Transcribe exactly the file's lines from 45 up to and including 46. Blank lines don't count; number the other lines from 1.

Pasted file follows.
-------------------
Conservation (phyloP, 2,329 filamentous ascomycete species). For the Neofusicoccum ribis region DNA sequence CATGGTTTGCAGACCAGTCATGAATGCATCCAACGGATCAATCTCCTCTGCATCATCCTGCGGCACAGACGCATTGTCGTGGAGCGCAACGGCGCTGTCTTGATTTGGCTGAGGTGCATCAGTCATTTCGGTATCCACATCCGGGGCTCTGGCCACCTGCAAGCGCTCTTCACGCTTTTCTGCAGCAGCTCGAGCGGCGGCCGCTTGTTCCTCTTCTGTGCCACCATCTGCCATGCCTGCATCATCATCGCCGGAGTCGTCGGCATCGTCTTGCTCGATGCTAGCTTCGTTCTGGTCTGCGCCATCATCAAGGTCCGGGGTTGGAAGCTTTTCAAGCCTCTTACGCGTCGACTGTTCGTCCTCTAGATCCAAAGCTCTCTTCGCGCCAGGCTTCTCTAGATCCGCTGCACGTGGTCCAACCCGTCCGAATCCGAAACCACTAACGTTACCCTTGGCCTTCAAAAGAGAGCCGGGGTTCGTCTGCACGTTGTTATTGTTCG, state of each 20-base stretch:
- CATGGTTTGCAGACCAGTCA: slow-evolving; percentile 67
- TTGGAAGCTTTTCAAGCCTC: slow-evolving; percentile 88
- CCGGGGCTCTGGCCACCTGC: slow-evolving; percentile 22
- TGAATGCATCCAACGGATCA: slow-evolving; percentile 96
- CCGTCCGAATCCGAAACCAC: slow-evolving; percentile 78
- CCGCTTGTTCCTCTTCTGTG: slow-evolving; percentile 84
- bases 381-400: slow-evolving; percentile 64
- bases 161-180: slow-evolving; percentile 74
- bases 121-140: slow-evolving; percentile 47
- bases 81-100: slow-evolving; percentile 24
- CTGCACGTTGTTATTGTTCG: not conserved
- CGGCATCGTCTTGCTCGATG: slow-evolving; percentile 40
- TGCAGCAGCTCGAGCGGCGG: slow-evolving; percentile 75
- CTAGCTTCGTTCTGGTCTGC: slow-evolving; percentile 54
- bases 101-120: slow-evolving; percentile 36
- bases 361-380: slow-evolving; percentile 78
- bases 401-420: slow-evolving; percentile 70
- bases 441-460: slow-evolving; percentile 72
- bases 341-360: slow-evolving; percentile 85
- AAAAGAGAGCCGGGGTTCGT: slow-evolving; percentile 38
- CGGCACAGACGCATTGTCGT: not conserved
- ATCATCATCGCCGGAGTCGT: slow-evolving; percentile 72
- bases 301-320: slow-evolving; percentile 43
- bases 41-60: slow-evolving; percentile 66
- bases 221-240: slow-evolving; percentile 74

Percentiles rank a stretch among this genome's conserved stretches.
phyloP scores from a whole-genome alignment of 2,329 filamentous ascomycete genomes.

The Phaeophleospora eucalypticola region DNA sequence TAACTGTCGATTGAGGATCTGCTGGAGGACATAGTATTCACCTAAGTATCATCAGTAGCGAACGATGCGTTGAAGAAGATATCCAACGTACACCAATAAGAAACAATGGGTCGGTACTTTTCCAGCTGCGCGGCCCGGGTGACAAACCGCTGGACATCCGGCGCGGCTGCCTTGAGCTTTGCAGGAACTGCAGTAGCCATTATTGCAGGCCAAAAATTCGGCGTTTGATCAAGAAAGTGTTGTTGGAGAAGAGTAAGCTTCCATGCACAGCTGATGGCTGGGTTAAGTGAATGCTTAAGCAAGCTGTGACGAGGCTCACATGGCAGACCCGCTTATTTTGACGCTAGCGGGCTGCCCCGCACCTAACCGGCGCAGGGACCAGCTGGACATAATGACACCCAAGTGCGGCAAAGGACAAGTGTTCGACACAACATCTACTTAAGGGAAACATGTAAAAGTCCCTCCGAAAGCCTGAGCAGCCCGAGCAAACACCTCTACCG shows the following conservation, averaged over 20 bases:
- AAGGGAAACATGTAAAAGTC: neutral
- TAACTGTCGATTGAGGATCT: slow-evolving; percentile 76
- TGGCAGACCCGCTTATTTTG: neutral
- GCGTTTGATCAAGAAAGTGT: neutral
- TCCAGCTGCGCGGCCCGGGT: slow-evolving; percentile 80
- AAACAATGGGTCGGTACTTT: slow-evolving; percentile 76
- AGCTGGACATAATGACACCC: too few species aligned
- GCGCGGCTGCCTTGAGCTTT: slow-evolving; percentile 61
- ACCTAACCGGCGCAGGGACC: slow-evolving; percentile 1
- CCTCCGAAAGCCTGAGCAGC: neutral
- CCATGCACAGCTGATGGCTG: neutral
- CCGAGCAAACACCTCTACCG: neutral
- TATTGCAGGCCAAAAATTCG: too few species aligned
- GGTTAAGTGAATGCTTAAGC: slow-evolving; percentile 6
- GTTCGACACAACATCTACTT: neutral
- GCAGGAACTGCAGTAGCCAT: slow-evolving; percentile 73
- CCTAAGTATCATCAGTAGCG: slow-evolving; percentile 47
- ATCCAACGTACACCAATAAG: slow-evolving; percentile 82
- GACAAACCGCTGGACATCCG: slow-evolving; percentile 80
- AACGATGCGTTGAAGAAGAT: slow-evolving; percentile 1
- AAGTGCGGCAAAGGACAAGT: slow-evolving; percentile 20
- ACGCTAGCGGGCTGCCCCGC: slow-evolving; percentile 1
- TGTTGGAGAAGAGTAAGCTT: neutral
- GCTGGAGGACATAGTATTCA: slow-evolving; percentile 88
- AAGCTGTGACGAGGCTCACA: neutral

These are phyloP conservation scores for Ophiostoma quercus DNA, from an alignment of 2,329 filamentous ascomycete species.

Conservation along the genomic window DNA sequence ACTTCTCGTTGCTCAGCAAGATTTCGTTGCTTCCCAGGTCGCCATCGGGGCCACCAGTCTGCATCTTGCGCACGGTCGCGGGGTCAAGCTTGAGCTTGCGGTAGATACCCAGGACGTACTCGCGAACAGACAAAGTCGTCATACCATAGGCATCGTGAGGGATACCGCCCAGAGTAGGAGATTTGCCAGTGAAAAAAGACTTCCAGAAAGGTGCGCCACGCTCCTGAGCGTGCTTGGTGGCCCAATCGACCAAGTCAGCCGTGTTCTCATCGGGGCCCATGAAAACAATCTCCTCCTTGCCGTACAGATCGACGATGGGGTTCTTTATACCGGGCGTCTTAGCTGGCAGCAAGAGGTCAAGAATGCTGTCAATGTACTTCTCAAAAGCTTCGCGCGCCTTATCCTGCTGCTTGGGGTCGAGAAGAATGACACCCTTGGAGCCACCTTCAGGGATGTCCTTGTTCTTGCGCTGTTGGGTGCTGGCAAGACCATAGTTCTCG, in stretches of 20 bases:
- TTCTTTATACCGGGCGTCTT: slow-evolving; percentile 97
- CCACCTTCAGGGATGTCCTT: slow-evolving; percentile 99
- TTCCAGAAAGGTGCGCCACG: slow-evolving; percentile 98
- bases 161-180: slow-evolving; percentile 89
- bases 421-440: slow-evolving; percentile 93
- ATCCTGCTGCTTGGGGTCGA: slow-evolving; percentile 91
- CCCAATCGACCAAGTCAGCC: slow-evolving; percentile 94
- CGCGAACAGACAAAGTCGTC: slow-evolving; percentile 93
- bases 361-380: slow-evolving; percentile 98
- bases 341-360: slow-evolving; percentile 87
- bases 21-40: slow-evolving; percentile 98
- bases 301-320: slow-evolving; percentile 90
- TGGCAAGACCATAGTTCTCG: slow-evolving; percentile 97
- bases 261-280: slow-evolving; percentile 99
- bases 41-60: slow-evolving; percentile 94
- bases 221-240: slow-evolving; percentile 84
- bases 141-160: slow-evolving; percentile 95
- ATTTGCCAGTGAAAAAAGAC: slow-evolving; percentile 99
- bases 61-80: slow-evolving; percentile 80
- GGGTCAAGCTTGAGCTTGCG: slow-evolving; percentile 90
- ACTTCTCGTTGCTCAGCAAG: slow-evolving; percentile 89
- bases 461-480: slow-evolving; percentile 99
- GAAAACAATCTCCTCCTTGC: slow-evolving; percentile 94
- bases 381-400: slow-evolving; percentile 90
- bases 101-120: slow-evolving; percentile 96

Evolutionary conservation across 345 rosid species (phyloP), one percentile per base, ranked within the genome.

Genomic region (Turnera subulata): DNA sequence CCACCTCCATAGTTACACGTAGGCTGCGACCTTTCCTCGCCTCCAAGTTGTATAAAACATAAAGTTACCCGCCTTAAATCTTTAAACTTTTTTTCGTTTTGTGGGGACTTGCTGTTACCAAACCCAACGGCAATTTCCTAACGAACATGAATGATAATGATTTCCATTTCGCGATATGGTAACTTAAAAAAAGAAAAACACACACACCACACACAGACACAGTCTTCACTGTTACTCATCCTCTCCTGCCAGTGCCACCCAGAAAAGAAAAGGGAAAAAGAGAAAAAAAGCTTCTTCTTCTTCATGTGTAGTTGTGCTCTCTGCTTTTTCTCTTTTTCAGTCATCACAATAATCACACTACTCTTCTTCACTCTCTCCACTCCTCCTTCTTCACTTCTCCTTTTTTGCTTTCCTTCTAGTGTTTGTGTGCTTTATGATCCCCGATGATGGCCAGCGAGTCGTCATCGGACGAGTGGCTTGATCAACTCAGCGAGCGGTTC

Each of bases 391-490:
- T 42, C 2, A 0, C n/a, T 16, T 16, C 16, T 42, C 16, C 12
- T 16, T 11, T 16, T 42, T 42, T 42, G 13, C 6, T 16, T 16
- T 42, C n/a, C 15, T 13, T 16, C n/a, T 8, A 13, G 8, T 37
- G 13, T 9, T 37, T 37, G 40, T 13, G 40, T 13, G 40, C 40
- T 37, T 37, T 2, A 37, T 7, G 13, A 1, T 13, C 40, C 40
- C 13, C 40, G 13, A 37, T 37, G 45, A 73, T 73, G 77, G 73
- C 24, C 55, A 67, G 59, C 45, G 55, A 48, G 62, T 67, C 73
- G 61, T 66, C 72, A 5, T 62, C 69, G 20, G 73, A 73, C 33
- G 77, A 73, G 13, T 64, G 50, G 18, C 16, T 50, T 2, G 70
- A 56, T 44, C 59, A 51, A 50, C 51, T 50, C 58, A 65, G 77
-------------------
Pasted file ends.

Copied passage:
- GCAGGAACTGCAGTAGCCAT: slow-evolving; percentile 73
- CCTAAGTATCATCAGTAGCG: slow-evolving; percentile 47